Going back to the Samsung website, when you click on learn more, they continue their messaging using the same process. They stay away from talking about features and focus on how the appliances make the buyer feel or how it makes their home feel. They have a family spending time together in the kitchen, Dad and daughter are working together to make pasta, while mom watches with enjoyment while the youngest makes a mess. The messaging to the tight of the image says "Thoughtful design can absolutely affect the mood because it impacts the energy of the space." Samsung is describing how their products make you feel, and how having beautifully designed products impacts the energy, which in this space is positive energy. 

 

Screen Shot 2018-07-29 at 1.25.56 PM.png
 

.Whirlpool on the other side, once you click on "Shop Cooking", it takes you to a product page with more of the same. They jump into "The Whirlpool® line of ranges has the combination of capacity and flexibility that you need on the cooktop, to handle whatever the day brings. Innovative features give you accurate cooking control, whether you're baking, broiling or simmering. And you can choose from many layouts, including single or double oven, freestanding or slide-in, in both gas and electric—so you can meet your family’s needs, whatever they may be."

They focus on capacity and flexibility, which buyers don't care about. I am personally building a house right now, and when I was deciding on appliances, I could care less about capacity and flexibility, or cooking control, or baking, broiling or simmering. Come on Whirlpool, you can do better than this. All ovens bake, broil and simmer. As a consumer, I care about how the appliance will look next to my granite countertops and cabinets, how sleek and modern will the appliances look like in my open concept kitchen that can be seen from the living room and dining room.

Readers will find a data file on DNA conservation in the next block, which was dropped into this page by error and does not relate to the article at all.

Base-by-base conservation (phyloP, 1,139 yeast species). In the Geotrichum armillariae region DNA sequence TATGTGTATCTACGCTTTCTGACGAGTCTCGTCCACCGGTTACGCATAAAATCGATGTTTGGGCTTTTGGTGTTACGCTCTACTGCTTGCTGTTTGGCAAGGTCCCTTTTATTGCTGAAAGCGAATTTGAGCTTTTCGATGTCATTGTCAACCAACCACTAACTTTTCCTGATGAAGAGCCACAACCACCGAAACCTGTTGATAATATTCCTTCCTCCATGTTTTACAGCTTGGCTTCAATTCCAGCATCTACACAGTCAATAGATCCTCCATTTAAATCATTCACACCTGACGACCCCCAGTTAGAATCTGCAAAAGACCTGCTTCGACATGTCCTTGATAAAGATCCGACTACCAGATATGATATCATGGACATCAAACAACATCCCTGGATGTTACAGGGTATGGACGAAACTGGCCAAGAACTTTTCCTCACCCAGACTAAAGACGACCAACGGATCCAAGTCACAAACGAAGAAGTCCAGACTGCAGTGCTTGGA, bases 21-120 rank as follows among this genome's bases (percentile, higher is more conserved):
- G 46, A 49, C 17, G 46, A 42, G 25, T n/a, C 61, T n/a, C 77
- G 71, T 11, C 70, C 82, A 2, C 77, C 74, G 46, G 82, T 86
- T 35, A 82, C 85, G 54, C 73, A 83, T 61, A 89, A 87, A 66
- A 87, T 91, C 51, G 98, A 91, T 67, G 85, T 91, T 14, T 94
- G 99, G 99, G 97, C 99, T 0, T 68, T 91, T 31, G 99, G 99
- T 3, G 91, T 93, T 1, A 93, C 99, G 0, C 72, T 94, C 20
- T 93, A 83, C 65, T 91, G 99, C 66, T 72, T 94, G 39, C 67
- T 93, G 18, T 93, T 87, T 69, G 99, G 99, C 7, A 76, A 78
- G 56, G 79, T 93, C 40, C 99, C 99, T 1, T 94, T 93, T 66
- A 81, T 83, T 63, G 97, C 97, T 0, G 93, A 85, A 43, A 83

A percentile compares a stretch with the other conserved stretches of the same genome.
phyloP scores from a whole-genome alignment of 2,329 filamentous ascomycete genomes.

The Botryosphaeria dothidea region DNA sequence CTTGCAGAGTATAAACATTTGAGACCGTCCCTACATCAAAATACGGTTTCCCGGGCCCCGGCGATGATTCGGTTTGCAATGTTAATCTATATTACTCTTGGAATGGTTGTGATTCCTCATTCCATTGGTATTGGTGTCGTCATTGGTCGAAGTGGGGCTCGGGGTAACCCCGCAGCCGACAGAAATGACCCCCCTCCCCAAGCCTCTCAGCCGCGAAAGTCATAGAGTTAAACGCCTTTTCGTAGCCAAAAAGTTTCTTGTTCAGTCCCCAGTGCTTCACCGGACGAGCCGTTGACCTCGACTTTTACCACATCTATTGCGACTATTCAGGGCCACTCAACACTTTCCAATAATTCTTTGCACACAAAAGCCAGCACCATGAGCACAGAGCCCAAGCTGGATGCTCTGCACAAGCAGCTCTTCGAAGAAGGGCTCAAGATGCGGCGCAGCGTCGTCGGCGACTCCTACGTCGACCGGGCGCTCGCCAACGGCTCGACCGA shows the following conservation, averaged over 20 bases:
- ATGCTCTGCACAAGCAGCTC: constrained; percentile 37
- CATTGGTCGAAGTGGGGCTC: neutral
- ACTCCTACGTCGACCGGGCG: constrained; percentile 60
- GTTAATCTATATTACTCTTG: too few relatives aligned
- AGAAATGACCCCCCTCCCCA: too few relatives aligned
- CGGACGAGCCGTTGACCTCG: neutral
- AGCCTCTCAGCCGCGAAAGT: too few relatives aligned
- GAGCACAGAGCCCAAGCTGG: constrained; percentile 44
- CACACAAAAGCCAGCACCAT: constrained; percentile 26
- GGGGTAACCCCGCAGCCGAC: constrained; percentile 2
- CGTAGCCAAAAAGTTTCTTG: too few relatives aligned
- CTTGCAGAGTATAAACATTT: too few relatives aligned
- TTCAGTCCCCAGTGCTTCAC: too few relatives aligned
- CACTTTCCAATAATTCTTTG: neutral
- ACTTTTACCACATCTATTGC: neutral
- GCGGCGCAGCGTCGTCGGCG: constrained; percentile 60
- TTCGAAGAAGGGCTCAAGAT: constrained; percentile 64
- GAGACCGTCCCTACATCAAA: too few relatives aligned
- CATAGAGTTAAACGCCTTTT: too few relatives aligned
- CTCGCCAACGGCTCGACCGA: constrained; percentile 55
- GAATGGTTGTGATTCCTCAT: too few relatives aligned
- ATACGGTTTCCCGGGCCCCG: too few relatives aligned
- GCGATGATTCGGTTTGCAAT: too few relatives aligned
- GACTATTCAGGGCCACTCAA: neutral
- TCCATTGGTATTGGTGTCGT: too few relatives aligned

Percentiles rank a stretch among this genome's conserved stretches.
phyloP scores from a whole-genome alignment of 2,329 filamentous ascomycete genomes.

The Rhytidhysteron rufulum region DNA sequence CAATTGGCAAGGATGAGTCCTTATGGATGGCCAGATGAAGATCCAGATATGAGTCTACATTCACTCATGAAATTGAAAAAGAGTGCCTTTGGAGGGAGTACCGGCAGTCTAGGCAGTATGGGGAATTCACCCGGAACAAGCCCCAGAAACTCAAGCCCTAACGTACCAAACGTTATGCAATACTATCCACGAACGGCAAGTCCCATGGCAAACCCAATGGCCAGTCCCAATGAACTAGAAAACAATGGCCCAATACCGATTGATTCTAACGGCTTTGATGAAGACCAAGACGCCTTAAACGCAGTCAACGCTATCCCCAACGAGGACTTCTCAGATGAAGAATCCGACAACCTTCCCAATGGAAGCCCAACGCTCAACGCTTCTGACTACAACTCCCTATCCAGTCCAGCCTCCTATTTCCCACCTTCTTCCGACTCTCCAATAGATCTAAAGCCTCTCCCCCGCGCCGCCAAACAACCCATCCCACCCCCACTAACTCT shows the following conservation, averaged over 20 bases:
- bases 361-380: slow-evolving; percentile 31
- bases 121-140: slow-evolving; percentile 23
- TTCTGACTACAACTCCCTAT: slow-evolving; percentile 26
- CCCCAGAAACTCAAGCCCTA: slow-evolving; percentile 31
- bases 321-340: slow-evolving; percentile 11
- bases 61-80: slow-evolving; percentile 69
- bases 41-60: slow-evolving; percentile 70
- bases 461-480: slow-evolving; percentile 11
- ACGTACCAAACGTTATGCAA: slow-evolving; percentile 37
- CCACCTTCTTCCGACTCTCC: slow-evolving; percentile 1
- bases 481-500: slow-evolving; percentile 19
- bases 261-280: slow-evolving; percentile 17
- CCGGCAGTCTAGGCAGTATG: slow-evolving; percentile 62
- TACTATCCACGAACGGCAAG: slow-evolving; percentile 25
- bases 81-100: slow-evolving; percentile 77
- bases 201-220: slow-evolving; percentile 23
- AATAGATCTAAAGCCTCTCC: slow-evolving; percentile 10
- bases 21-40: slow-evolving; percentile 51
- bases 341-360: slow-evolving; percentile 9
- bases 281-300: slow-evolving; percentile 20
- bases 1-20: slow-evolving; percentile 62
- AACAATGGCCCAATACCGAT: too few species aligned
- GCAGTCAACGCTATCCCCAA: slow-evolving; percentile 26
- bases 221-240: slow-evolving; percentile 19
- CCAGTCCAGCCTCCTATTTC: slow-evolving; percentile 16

Screen Shot 2018-07-29 at 1.34.48 PM.png
 

Call to Actions

Whirlpool provides ample call-to-actions (CTA) throughout their website and on every page to direct you to make a purchase of their product. Samsung, although their messaging is great at all levels, they provide a single "shop" button at the top right-hand side of every page. As you drill deeper into each product page, they start to talk about features, but they stay relatively high-level and tell the same story. But when you go to buy, it took me a minute to realize the only call-to-action is the "shop" button at the top. I am not sure if this is hurting Samsung or not, but having CTA's in other areas of the page would have prevented me from looking for a place to buy.  

Screen Shot 2018-07-29 at 1.49.12 PM.png

 

Conclusion:

I provided the two examples above in an effort for you to see the differences between one company telling a story about their product (Samsung) and another company telling a product-centric story focused on features and functions of their product (Whirlpool). When messaging your product and services, you want to try your best to tell a story that will engage with your audience. Your audience doesn't really care about features and functions, they want to know that your product or service will make their lives easier or better. Whirlpool could change their message to make soccer moms connect quickly with the idea that if they bought a whirlpool oven, they no longer have to serve half-frozen pizza to their kids on those rushed game and practice days. 

Samsung's page is super simple, whereas Whirlpool's page is quite complex and feels like they want to pack as many features into one page. When I selected explore ranges, it took me to another page that just had too much on the page, tons of information about features and capabilities. What you can learn from this comparison, keep your messaging simple and focus on the internal need of the buyer. Samsung focused on how their appliances would look as part of their home, while Whirlpool focused selling features. Neither are perfect in their execution, but Samsung stands out in the comparison as having told a better story about their product.